If someone wants to translate it in the comments it'd be great for non-Arabic speaking readers (I don't have time unfortunately). (Update: I was sent a version with subtitles, now above.)

Update 2: the as has been pulled.

Egypt's Legal News of the Day

A friend who prefers to remain anonymous writes in about the Egyptian judiciary, which has been getting some flak lately:

In a landmark ruling today, a Cairo appeals court struck down air.  “We can find no legal basis in any Egyptian legal text for air. This lack of legality extends to various human activities connected with air, including breathing, use of vacuum cleaners, and parliamentary debates,” the three-judge panel stated in a written ruling. (The judges were unable to deliver the opinion orally because they were all holding their breath).  

The court deferred to a September session consideration of challenges lodged against windows, emoticons, ful for any meal other than breakfast, and Jonathan Livingston Seagull.

In other Egyptian legal news, the country’s Supreme Constitutional Court issued what legal observers have already termed a “continuous loop” judgment. The Court found itself unconstitutional. However, it argued, since it had no constitutional authority, its own ruling was invalid.  And if the Court’s finding of its own unconstitutionality had no constitutional standing, the Court actually did have full constitutional authority after all. And it would use that constitutional authority to find itself unconstitutional.  But then, since it had no constitutional authority, its own ruling was invalid.

The decision continued for 4000 pages before a printer jam prevented completion of the ruling.

Meanwhile, the parliament escalated its conflict with the judiciary following yesterday’s State Council ruling that Britain’s severance of Egypt from the Ottoman Empire in 1914 was legally invalid because it had been issued in English, which is not an official language. The Court had ordered that all Egyptian state institutions be disbanded as a result. By an overwhelming vote, parliamentarians reacted by repealing the original Ottoman conquest of Egypt, thus hoping to remove the court’s jurisdiction over Britain’s 1914 decision.  

The SCAF has also reacted to the State Council decision, posting on its Facebook page a statement declaring that the first existing Egyptian legal document, the Narmur palate, clearly gives ultimate political authority to the military and that all subsequent constitutional documents draw their authority from, and thus cannot contradict, that text.  

A Freedom and Justice deputy promptly filed suit in an administrative court to strike down the Narmur Palate as belonging to the gahiliyya.

More news tomorrow.

Stacher and Brownlee on Democracy Prevention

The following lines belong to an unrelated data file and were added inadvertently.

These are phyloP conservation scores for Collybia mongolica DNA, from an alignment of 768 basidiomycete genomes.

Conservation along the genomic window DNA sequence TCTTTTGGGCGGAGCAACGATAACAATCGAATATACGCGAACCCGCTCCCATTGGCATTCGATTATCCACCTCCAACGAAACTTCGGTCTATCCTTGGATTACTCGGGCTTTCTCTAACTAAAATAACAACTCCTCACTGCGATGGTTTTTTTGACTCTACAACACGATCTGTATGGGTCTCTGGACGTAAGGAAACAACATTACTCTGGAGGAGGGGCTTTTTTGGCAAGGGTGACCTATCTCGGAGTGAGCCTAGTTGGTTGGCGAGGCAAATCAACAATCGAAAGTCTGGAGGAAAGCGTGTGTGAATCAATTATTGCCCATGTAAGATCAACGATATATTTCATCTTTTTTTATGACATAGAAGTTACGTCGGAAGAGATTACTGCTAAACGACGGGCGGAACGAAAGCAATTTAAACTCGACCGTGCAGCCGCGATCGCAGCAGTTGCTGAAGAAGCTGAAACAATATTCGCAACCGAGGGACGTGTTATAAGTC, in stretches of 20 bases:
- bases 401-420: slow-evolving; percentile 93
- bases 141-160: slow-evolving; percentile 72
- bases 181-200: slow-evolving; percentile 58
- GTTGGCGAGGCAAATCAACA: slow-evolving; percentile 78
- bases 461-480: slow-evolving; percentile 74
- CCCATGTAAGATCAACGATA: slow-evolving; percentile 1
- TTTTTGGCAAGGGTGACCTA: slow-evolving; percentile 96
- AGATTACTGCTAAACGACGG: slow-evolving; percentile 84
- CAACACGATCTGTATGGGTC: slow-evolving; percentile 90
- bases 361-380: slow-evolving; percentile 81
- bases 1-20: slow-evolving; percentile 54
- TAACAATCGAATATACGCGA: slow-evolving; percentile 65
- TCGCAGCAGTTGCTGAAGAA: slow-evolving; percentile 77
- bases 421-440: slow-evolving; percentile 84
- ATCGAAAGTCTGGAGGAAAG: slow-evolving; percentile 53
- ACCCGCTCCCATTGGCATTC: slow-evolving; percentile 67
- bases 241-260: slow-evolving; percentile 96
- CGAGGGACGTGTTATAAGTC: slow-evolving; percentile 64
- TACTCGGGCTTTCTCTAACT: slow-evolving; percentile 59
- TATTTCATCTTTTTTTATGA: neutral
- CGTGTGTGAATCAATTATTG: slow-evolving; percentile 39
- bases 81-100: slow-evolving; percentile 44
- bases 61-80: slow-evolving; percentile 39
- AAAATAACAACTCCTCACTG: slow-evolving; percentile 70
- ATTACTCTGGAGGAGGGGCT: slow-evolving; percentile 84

In connection with our previous post excerpting Josh Stacher's book Adaptable Autocrats, here's Josh interviewing (fellow Egypt expert) Jason Brownlee about his forthcoming book, Democracy Prevention: The Politics of the US-Egyptian Alliance. Look out for their conversation starting at 06:50 on how the Obama administration did not embrace the Egyptian uprising and encouraged as much continuity as possible with the Mubarak regime — "they were trying to minimize the extent of change" says Brownlee.

Book excerpt: Josh Stacher's "Adaptable Autocrats"

One-time contributor to the blog Joshua Stacher recently published his book, Adaptable Autocrats: Regime Power in Egypt and Syria. Since the 2011 uprisings, there has been a debate in Middle Eastern academia as to whether regional specialists focused too much on the persistence of authoritarianism (and power elites in particular) and not enough on the societies (and social movements in particular.) Of course, the two are not mutually exclusive, and the debate has had its ups and down according to what’s in the news. In this book, Josh looks the regime structures as an indication of both regime sustainability and adaptability, and applies this research to how Egypt and Syria handled the uprisings and their aftermath.

Josh writes:

Rather than explain the transition, this book compares how the structure of executive power allows for an authoritarian regime to change its ruling coalition (or not). Thus, it explains why Egypt could rapidly begin a transition while Syria could not. In the case of Egypt, this meant a long-time dictator and the neoliberal team could be removed and replaced by SCAF while “the state” remained in tact. Contrastingly, no such coalitional alterations could be made in Syria and is why its state was drawn into a long conflict with society as a consequence of the challenges posed by popular mobilization. The book does this by comparing institution building during the 1970s as well as examines elite and non-elite politics during the last decade in Egypt and Syria.